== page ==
يستحيل على حكومة «طالبان» إدارة اقتصاد البلاد المتهالك من دون اعتراف دولي بها. إي.بي.ايه

Al-Zawahiri’s death may provide an opportunity for the “Taliban” to open up to the world

There is no doubt that the US drone strike, which killed al-Qaeda leader Ayman al-Zawahiri in Kabul last Sunday, led to the arrest of the Taliban leadership in an unexpected state. The attack revealed that the promises of these leaders to prevent their country from becoming a haven for terrorists again are lies. Al-Zawahiri was living in the Afghan capital, and it was reported that he was staying in the house of a senior Taliban leader. And the American writer Bobby Ghosh says in a report published by Bloomberg News Agency that the “Taliban” is still trying, three days after the killing of Al-Zawahiri, to prepare a response to what happened. Perhaps the reason for this is that the leader of the “Taliban”, Hebatullah Akhendzadeh, and his leadership team, realize that the killing of Al-Zawahiri represents both an opportunity and a challenge. As the Taliban prepares to celebrate the first anniversary of its return to power after the withdrawal of the US military last summer, even its goal of securing international recognition as the legitimate ruler of Afghanistan has not been achieved. The Taliban’s pariah status makes it nearly impossible for the Taliban government to manage the country’s economy, which was supported by foreign aid until the US withdrawal last summer. The economic crisis has deepened in recent months. Afghanistan is suffering the consequences of the worst drought in two decades. A recent report by the US Inspector General for Afghanistan Reconstruction reveals that 70% of Afghan families are “unable to cover basic food costs and non-food needs.”

and perhaps harmful and beneficial; If Akhundzadeh can now restrain his fighters, as well as al-Qaeda elements in the country, from responding to al-Zawahiri’s killing with violence, this may reinforce the leadership’s declaration that it is not the old Taliban. Thus, this will make it easier for the international community to deal with Afghanistan, pave the way for much-needed humanitarian aid, and provide some support for the sluggish economy. On the other hand, Josh adds, many in the Taliban will consider the killing of al-Zawahiri a national affront, and it is likely that voices calling for revenge will rise in the coming days. Akhundzadeh will be watching in particular the position of Sirajuddin Haqqani, his most important deputy, the main Afghan sponsor of al-Qaeda and the owner of the house where al-Zawahiri was hiding.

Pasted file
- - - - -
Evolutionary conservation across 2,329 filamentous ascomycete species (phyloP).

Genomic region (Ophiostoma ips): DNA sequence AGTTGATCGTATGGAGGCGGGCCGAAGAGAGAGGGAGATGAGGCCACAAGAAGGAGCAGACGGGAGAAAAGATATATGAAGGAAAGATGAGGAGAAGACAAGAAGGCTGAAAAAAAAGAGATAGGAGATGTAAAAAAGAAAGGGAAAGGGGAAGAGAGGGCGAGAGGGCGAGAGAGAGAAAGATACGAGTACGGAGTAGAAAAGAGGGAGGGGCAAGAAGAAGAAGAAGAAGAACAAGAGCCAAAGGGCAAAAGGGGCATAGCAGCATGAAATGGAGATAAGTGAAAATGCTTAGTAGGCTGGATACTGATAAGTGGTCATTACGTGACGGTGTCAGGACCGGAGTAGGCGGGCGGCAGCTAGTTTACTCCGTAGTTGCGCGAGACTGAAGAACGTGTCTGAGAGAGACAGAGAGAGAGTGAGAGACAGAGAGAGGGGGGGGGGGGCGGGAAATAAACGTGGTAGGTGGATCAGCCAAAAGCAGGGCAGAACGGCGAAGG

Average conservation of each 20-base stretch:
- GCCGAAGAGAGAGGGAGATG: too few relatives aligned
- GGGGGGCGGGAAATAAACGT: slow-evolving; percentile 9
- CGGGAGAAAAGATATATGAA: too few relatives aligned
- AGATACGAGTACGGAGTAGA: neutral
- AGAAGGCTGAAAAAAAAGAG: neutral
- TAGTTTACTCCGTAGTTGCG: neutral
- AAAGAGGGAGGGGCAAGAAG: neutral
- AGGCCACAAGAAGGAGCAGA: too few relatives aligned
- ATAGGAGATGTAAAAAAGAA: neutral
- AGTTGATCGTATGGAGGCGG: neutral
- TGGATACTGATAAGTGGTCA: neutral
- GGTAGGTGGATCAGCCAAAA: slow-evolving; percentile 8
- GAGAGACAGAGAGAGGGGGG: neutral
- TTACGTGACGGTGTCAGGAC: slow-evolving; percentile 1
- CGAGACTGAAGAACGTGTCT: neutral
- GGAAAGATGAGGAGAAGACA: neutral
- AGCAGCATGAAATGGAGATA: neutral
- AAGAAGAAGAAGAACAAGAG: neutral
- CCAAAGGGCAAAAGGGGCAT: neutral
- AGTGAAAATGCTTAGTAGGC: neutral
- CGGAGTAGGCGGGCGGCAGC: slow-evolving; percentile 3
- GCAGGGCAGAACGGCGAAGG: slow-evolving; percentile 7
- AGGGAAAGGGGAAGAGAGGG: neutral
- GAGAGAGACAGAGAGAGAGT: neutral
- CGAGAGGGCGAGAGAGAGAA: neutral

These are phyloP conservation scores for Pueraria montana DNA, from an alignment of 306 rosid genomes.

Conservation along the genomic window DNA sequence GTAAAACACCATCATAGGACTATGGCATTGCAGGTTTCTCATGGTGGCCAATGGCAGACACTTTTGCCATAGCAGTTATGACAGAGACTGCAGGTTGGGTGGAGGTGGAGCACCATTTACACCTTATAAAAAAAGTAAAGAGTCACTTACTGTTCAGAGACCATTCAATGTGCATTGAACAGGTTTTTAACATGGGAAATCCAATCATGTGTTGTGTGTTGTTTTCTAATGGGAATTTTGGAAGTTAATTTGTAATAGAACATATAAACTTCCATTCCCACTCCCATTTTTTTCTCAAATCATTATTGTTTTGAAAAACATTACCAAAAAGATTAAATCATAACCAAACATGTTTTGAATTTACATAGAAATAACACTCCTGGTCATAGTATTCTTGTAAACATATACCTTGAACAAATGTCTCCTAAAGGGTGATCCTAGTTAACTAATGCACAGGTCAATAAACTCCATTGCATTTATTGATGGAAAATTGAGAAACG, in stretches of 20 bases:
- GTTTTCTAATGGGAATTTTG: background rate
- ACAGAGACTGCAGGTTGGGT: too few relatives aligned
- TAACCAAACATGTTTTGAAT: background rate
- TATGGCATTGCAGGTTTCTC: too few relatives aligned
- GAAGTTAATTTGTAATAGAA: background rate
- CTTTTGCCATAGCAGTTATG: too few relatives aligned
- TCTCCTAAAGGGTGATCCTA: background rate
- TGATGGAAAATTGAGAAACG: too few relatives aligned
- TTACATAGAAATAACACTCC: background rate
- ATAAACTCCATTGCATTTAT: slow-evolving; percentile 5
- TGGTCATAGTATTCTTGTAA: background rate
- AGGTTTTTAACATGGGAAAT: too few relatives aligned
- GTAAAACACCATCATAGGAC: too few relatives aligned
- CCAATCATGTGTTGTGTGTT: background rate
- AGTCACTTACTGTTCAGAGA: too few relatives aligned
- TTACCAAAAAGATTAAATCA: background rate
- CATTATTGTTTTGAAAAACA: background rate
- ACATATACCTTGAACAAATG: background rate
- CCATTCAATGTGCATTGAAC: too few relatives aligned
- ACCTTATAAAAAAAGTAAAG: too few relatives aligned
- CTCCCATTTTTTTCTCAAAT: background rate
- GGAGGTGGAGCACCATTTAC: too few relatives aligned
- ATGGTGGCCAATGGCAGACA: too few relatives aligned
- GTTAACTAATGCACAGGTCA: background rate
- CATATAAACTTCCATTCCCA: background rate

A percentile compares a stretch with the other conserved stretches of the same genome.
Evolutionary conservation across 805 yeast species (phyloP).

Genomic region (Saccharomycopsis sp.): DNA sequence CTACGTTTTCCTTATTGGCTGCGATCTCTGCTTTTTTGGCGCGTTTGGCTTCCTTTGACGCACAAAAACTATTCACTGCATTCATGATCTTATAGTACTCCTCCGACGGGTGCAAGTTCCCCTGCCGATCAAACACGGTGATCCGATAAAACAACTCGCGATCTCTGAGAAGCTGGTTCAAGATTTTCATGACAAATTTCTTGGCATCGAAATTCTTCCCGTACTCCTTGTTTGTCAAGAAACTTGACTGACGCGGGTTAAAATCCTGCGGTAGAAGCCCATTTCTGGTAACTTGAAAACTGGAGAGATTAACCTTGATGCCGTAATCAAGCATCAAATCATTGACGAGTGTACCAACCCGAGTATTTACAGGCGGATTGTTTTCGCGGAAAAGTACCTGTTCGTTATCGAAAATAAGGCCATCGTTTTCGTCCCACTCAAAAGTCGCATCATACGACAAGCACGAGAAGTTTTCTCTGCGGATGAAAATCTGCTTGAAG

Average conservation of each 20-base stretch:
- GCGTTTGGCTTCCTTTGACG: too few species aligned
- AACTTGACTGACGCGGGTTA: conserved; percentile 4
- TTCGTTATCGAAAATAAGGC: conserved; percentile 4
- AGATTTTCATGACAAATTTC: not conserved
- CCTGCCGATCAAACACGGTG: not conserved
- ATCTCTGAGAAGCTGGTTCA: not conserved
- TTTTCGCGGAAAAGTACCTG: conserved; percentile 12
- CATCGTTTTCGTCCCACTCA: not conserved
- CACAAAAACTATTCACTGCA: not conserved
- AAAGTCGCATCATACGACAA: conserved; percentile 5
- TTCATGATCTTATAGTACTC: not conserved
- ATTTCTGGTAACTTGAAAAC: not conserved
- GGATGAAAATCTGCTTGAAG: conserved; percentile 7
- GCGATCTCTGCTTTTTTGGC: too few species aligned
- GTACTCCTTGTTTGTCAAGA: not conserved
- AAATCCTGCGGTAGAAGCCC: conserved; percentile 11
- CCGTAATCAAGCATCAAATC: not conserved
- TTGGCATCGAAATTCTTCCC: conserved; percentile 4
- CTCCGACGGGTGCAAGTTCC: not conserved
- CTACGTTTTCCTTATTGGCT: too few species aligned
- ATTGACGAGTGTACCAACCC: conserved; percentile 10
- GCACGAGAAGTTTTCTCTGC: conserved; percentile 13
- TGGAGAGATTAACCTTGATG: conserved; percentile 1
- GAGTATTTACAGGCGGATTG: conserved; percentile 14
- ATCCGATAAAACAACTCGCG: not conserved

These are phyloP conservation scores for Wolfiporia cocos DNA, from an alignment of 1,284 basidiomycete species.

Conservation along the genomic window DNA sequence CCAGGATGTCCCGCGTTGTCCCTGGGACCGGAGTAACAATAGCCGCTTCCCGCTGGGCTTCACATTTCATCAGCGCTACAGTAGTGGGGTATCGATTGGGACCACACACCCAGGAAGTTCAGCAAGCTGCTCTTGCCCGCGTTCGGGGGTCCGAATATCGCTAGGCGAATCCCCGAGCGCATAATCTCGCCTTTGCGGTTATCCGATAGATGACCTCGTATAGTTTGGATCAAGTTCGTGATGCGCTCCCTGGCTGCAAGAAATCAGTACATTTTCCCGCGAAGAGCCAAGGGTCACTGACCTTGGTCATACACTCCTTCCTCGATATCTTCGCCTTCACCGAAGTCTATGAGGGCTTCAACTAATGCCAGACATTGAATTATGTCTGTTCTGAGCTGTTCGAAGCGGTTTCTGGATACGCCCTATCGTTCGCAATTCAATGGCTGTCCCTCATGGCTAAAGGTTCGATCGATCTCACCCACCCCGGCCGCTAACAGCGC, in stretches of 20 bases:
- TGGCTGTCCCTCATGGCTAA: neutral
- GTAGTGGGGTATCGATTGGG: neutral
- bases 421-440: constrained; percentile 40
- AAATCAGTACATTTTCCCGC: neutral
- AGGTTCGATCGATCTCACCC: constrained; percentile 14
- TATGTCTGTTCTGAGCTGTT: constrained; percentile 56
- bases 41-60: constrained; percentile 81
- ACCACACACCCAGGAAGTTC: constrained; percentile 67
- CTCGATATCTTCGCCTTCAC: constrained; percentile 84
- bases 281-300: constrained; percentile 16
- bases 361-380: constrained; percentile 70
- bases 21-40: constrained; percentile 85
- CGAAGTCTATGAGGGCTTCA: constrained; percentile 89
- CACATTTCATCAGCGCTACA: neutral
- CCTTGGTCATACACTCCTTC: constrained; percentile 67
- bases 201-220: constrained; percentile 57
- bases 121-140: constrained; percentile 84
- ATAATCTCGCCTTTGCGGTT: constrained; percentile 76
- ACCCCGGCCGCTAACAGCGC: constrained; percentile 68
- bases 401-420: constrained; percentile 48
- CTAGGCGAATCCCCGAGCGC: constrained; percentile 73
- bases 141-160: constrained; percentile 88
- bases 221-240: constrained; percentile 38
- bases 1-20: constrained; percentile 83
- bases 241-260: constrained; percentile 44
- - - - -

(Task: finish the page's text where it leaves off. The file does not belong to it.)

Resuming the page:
Haqqani, who is perhaps the most anti-American among all the Taliban leaders, is classified as a terrorist by the United States; The FBI announced a $10 million reward “for information that leads directly to him” for his arrest. The announced reward for the killing of Al-Zawahiri was $25 million. His anonymous network of fighters, the most powerful group within the Taliban, owes him more loyalty than the supreme leader.

It will not be easy for Akhundzadeh to rein in the more aggressive elements of the Siraj al-Din network. Haqqani might say that al-Zawahiri was his guest, and he is obligated to avenge his death. The Taliban leadership adheres to the old tribal rules of hospitality, and for years the Taliban invoked these traditions when refusing to demand the expulsion of the former al-Qaeda leader, Osama bin Laden. But it is possible that Akhundzadeh responds by saying that the custom obliges guests to leave before they become too burdensome for their hosts. Perhaps he can use that argument to draw the attention of other prominent Al Qaeda members who are currently enjoying his hospitality.

Akhundzadeh can count on the support of the relatively moderate Taliban faction led by Abdul Ghani Baradar, which has been fed up since being marginalized by Haqqani and his hardliners. It would be very easy for Akhundzadeh to assert that revenge for Zawahiri’s death would not be in Afghanistan’s interest. But this is based on the assumption that the leader of the “Taliban” takes care of his people over the care of his guests. Josh concluded his report that Akhendzadeh and his leadership team must realize that the eyes of the Afghans and the eyes of the world are on them.

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